- Language Tips
As the season for new teas approaches, famed Chinese brews are being sold at ever-rising prices and turning into a new "luxury" good.
Although the picking has not yet started, a pre-sale of the first batch of West Lake Longjing - a renowned roasted green tea - drew a bid of 180,000 yuan ($28,500) for 500 grams at an auction in Hangzhou, according to China National Radio.
Hangzhou is the capital of Zhejiang province and the origin of the tea, which is also known as "dragon well tea".
Picking of the first Longjing will start in a day or two, and media and tea experts estimate that top-quality Longjing will be sold at 40,000 yuan to 50,000 yuan per 500 grams this year, about 25 percent higher than last year.
Meanwhile, the price for other famous spring teas, like Spring Snail or Melon Seed, will be as high as 20,000 yuan per 500 grams.
Huang Xiaoping, vice-chairman of the tea association in Chun'an County, Hangzhou city, said it is not a surprise that West Lake Longjing went for such a high price - higher even than gold.
"It enjoys the highest status among China's famous teas, mainly due to its long history and literary connections. Furthermore, it is now grown in a designated area around the West Lake, so the output is limited," he said.
He forecast the price for common Longjing will be 4,000 yuan per 500 gram this year.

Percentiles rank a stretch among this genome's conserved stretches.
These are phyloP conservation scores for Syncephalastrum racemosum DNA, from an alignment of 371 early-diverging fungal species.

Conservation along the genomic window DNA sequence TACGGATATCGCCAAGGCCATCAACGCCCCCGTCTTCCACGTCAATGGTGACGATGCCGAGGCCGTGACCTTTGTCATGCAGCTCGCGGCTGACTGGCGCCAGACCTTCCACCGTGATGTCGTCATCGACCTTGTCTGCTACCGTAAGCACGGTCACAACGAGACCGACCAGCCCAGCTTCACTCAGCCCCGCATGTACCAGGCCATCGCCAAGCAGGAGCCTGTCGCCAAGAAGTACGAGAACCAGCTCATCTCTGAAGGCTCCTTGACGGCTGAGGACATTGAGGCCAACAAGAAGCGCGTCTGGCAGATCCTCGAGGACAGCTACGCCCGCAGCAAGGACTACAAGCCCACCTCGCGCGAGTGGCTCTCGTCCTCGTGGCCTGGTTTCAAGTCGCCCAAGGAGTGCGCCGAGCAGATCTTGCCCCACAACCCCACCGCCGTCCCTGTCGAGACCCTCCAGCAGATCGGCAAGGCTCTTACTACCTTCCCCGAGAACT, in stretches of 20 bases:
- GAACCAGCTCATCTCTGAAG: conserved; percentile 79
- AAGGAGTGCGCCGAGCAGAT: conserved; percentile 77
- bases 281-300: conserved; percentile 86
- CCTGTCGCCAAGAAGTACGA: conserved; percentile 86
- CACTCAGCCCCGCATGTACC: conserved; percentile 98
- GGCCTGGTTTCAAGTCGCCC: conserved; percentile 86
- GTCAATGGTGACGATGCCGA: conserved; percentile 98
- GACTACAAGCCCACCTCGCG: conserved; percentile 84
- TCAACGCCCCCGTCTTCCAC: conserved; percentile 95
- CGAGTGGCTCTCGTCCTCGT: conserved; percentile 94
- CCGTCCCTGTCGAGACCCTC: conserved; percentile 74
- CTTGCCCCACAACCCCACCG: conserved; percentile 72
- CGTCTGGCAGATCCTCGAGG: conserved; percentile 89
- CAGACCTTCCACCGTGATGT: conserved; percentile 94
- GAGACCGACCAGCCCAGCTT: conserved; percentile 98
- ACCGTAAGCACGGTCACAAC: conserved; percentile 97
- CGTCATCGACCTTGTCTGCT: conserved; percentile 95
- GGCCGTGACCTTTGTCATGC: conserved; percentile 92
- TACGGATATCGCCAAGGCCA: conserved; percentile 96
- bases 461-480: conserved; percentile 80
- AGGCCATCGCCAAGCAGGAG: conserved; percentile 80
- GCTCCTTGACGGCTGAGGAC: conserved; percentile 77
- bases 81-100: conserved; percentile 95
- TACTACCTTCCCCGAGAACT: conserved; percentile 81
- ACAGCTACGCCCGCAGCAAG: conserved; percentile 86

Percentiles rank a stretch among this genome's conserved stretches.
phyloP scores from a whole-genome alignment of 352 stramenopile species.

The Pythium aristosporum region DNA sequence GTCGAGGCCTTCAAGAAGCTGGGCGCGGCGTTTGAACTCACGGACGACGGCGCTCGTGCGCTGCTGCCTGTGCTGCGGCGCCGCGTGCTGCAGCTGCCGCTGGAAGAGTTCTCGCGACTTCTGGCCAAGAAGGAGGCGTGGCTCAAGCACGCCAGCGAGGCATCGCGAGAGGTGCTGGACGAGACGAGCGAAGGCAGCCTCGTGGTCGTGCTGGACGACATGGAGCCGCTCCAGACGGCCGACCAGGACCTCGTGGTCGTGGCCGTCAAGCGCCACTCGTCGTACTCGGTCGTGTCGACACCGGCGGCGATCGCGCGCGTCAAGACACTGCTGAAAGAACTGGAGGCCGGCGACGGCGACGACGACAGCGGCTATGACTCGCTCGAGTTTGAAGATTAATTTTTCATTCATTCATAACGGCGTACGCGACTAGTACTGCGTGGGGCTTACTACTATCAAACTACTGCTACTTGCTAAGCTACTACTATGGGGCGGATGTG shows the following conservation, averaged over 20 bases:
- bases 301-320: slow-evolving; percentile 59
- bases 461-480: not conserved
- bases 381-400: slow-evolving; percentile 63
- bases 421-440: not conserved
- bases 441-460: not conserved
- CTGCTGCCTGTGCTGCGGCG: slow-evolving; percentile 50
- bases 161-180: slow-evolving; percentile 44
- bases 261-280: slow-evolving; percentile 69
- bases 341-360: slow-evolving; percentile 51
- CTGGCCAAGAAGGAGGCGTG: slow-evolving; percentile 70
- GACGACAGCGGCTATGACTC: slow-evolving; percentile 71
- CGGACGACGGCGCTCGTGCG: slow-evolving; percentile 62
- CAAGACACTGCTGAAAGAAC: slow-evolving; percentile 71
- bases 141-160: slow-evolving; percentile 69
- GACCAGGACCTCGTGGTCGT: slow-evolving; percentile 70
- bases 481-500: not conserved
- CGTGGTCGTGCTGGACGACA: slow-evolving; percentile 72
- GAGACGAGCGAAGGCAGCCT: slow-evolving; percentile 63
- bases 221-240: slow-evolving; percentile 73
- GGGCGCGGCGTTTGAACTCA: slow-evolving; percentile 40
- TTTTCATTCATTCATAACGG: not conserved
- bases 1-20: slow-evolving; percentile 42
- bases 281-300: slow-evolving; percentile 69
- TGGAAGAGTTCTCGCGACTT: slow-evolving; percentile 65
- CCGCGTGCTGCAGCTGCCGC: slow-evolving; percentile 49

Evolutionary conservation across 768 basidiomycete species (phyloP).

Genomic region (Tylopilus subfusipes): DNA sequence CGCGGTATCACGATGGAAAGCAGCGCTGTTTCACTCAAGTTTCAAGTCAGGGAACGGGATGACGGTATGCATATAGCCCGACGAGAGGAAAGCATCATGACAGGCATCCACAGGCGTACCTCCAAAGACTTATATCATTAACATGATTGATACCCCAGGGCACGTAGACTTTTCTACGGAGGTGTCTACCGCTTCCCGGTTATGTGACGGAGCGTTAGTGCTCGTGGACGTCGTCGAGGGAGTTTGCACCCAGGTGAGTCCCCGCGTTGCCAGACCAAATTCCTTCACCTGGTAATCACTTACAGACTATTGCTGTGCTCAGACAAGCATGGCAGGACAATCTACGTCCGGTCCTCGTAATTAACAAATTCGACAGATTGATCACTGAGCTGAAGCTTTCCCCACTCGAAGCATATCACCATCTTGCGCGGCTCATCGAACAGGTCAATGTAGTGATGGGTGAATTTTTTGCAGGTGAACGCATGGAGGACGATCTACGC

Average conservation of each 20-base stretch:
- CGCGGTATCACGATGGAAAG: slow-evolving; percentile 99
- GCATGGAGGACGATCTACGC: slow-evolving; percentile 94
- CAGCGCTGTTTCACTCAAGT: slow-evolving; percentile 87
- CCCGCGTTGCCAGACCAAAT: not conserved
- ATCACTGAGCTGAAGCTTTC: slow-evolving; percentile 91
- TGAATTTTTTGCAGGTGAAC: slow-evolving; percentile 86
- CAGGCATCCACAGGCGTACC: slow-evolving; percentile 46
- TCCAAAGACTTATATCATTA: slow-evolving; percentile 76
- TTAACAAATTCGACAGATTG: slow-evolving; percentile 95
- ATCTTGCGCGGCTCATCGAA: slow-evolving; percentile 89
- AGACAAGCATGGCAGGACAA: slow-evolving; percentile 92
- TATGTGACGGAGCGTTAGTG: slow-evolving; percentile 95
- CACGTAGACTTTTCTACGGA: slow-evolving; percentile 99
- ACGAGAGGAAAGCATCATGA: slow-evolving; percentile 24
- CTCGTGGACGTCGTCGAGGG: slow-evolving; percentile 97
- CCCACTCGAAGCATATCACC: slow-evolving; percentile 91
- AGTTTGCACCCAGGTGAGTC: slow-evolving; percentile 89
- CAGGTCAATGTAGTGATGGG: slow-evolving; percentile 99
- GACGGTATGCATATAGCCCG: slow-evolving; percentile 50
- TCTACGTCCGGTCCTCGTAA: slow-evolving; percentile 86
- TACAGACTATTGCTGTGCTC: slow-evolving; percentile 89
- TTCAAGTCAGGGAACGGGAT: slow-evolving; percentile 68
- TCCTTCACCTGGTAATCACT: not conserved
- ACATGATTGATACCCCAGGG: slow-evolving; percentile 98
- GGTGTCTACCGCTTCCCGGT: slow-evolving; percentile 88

The picking time for spring teas in China is usually from March to early May. Huang and others in Chun'an managed to advance the picking time by one month this year and sold their early Qiandao jade leaves, a roasted green tea similar to Longjing, in February at prices of 5,000 yuan to more than 10,000 yuan per 500 grams.
"I bet this tea tastes as good as Longjing, but I just cannot sell it at such a high price, as people are obsessed with Longjing. It has the best reputation and brand," said Shao Zongqing, manager of a tea company in Chun'an county.
Rare and exotic teas are fast developing into investment opportunities with the marketing potential that French vintage wines have possessed for decades, Shao said. However, that mainly depends on the domestic market.
"Foreigners are less likely to spend big money on green teas. Moreover, some places, like the European Union, have very strict demand for pesticide residue checks, which is a chokepoint for green tea exports," he said.
Spring is the crucial season for tea business. Research by the China Tea Marketing Association shows the trade in spring tea accounts for 75 percent of the year's annual business in China, although it makes up only 39 percent of the year's production by volume.